The old Keynesian world – where my imports depend on my GDP and my exports depend upon your GDP – is gone. Much of the world’s imports are intermediate inputs into exports, so foreign demand – especially in the great buyer markets (US and EU) – determine many nations’ exports and imports. This has several implications for macroeconomic transmissions.

Since Keynesian aggregate demand depends on net exports, the simultaneous collapse in virtually every nation’s imports and exports had much less impact on aggregate demand than the nominal figures might suggest to an economist with the old Keynesian model in mind. In the old Keynesian world, the fall in Japan’s exports by 60% would have been considered catastrophic. In today’s world, the sharp export fall causes a sharp import fall – not via incomes and budget constraints, but via the input-output matrix.

Moreover, the supply chains have quickened the trade transmission channel since trade no longer works its way through an old-fashioned “J-curve”; manufacturing trade flows are more like conveyor belts connecting the various production bays of a global factory. When final sales fall off, the whole factory slows down in synch. The sharper connections should, for example, increase the correlation of hours worked in related industries in different nations – say the auto industry in Japan and Malaysia or Thailand.


The global crisis has been accompanied by an unprecedented collapse in world trade. It is mostly a demand side phenomenon. Looking forward, it is to be expected that imports and exports will recover along with the recovery of global demand.

This trade growth is likely to bring back the large global imbalances observed in recent years. The balance of two factors will govern the outcome in the medium run:

  • Structural changes necessary to rebalance trade accounts.

The US has seen its private savings rise and the dollar fall. However, Chinese spending growth seems largely driven by government stimulus spending – a force which is unlike to affect a long-term shift in domestic absorption. Moreover, as the renembi is pegged to the dollar and the dollar is depreciating, the necessary effective exchange rate appreciation is not occurring – just the opposite.

  • Rapid export and import growth, that will worsen trade accounts.

As we showed, trade flows have already started to pick up. Just as the fall in trade far exceeded the fall in income going into the trade collapse, the rise in trade is likely to far exceed the rise in incomes. If this holds, the recovery will be rapid.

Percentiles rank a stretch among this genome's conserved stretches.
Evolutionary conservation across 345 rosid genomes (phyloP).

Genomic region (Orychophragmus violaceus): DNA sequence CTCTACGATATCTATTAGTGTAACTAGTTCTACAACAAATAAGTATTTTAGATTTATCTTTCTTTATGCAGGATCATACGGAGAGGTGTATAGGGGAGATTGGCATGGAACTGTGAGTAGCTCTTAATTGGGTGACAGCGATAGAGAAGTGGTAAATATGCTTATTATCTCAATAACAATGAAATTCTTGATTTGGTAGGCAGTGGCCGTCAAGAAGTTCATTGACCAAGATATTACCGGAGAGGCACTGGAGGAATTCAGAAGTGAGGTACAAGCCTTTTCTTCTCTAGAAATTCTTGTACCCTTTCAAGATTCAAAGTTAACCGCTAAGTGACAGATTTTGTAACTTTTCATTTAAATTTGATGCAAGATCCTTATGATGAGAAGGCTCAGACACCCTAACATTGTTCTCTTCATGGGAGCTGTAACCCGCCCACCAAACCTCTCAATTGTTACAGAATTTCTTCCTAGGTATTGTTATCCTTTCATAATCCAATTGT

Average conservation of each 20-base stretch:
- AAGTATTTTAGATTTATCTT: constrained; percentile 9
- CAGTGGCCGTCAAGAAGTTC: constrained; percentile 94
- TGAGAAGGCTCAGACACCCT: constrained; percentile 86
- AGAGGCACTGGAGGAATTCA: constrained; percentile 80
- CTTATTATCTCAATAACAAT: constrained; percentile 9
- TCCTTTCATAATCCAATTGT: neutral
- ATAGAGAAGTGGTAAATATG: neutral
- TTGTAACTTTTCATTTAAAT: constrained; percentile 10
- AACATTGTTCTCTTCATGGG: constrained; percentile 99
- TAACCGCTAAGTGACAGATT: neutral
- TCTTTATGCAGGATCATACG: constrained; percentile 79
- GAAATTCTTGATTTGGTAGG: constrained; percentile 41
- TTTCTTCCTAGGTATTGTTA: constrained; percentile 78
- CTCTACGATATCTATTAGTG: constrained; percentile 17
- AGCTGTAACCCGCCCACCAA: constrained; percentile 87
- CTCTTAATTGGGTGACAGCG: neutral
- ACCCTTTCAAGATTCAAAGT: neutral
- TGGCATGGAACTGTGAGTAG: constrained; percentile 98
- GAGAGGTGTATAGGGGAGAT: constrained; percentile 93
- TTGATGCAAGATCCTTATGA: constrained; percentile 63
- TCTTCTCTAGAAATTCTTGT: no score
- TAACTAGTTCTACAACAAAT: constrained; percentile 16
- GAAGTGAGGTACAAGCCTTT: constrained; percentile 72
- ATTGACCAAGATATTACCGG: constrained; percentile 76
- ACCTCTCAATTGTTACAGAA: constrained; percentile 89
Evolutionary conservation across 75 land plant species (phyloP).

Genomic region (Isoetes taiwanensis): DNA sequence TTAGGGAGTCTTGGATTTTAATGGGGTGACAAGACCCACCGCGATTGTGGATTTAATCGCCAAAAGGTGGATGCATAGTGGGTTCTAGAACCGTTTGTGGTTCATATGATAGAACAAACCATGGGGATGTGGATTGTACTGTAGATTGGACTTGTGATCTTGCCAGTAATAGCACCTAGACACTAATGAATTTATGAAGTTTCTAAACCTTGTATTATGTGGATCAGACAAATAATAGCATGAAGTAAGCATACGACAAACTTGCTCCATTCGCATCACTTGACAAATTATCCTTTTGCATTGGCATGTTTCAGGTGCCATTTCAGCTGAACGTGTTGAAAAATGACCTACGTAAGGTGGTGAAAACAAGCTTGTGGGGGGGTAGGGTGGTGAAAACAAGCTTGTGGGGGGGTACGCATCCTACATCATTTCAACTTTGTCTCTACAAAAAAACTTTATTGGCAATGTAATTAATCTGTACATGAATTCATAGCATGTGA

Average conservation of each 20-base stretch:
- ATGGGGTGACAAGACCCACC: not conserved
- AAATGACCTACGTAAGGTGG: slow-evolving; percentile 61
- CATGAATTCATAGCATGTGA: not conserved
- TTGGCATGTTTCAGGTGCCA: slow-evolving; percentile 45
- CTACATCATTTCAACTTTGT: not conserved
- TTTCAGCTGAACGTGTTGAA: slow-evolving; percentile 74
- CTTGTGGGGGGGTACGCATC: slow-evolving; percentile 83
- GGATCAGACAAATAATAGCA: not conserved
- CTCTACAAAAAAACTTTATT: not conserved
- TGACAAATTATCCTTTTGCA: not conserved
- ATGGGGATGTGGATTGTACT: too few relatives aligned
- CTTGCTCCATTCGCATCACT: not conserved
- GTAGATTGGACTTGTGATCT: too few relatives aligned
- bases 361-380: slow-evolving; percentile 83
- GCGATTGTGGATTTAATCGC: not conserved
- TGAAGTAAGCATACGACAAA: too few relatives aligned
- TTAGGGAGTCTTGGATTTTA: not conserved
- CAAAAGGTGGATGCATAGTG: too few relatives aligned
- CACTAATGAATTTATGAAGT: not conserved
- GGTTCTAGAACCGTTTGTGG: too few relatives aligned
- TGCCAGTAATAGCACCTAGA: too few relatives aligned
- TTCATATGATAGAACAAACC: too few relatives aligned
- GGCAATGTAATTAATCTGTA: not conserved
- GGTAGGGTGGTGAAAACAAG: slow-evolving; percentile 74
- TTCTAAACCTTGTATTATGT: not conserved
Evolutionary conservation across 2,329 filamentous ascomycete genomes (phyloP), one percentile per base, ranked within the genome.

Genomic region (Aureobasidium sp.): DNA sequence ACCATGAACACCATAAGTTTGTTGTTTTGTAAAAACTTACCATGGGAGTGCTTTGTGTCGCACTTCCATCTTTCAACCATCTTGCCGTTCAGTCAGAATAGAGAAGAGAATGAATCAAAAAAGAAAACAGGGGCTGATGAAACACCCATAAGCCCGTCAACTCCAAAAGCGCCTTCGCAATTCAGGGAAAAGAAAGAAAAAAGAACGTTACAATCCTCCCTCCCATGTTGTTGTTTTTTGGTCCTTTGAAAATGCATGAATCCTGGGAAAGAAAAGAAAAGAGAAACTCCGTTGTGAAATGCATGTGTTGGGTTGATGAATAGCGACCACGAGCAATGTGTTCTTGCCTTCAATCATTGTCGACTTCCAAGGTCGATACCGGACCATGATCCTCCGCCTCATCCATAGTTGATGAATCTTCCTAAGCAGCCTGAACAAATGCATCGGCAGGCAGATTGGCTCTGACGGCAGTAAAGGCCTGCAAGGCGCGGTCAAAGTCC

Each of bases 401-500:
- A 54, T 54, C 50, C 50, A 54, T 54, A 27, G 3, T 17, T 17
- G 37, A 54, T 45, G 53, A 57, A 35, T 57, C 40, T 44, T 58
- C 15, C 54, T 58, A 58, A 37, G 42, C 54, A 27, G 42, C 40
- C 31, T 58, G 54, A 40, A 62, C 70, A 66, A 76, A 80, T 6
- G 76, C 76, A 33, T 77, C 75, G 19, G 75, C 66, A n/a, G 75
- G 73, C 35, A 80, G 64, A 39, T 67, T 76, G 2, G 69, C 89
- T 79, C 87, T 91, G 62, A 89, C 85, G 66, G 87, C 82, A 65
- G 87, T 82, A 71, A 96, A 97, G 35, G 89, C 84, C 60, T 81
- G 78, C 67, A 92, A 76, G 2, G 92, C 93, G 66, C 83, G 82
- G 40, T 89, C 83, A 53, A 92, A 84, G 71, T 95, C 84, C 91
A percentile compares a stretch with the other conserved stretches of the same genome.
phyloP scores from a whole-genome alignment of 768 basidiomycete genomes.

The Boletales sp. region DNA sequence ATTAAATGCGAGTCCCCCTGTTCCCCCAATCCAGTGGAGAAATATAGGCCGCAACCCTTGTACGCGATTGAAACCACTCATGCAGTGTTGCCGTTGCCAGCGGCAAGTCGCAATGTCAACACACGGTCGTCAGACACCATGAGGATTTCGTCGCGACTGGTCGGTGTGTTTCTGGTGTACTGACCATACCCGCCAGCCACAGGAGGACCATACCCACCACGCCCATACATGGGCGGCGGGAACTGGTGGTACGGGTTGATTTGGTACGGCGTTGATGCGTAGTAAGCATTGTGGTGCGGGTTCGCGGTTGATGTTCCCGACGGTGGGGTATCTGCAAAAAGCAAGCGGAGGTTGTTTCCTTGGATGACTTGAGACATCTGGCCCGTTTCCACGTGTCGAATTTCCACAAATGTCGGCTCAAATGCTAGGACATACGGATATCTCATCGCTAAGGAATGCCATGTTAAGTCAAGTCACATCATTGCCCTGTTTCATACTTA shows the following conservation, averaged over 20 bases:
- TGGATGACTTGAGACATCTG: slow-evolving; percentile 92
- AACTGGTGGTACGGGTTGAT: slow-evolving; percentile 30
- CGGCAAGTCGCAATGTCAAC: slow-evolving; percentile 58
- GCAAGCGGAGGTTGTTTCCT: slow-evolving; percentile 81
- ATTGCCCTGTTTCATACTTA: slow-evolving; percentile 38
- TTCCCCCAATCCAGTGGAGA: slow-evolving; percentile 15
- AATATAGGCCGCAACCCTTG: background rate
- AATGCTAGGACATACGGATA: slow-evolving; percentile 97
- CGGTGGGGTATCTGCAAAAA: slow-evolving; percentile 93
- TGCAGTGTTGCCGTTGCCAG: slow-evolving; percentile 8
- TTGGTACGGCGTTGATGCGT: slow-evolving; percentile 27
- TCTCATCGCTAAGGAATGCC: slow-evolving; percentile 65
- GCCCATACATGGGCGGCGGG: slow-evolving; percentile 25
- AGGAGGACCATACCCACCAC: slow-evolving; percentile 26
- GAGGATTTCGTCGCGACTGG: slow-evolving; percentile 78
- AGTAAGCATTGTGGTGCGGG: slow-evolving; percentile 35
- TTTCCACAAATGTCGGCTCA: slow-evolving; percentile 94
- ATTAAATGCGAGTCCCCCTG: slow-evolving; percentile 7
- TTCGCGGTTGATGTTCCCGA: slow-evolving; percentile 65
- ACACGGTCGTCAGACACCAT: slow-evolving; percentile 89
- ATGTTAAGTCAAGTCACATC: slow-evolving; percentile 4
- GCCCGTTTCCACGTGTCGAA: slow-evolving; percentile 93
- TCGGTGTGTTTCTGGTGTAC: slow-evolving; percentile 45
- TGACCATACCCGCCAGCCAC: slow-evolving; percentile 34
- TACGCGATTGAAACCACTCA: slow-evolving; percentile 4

Given a rapid expansion of imports and exports, the trade recovery operates immediately to expand imbalances, but structural adjustments typically work at a pace measured in years rather than quarters, it seems likely that the bigger-imbalance forces will win the race in the next few quarters – assuming the economic recovery continues.


Baldwin, Richard and Daria Taglioni (2009) “The illusion of improving global imbalances” Voxeu, 14 November.

Bricongne Jean-Charles, Lionel Fontagne, Guillaume Gaulier, Daria Taglioni and Vincent Vicard (2009) “Firms and the crisis: French exports in the turmoil” and VoxEU, 5 November 2009.

Caballero, Ricardo (2009). “Sudden financial arrest,”, 17 November 2009.

Deutsche Bundesbank (2009) “The macroeconomic repercussions of a decline in demand for cars, taking into account the intersectoral integration of production”. Monthly Bulletin (February issue), pp. 46-47.

Eaton Jonathan, Sam Kortum, Brent Neiman, John Romalis (2009) “Trade and the Global Recession”, Internet file dated October 2009.

Eichengreen, Barry and Kevin O'Rourke (2009), “A Tale of Two Depressions,”, 6 April.

Freund, Caroline (2009), “Demystifying the trade collapse”,, 3 July.

Krugman, Paul (2009), “World out of balance”, New York Times 16 November.

Topics: International trade
Tags: global imbalances, great trade collpase

Professor of International Economics, Graduate Institute, Geneva; Director of CEPR; Editor-in-Chief

Senior Economist at the World Bank